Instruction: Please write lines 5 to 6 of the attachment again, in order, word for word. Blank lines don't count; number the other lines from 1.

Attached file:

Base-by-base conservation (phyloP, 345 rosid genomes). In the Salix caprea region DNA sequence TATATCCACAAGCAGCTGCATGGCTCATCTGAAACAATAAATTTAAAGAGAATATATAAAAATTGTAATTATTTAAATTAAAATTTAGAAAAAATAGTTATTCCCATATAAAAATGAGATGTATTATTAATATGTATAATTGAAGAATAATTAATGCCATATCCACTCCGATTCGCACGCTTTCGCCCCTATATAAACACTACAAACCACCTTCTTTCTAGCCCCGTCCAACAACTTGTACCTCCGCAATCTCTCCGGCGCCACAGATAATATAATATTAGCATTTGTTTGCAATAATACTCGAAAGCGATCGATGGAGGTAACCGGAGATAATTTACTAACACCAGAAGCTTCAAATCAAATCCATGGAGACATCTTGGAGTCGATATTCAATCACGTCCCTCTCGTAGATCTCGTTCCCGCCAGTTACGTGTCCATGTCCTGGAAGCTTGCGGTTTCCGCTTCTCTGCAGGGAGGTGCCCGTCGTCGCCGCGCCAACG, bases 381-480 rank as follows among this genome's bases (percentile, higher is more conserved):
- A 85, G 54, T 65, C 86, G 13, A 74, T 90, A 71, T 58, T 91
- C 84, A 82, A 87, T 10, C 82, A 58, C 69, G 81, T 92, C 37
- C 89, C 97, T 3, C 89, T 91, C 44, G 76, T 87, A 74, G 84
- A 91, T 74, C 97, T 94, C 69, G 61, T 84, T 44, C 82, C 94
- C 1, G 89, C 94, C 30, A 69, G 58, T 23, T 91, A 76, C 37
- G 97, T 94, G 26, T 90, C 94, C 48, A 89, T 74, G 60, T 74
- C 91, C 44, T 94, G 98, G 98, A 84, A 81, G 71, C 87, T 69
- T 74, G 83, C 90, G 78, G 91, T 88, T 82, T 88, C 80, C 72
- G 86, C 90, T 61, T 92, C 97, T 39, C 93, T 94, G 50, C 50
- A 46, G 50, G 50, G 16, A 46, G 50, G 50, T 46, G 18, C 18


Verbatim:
- A 91, T 74, C 97, T 94, C 69, G 61, T 84, T 44, C 82, C 94
- C 1, G 89, C 94, C 30, A 69, G 58, T 23, T 91, A 76, C 37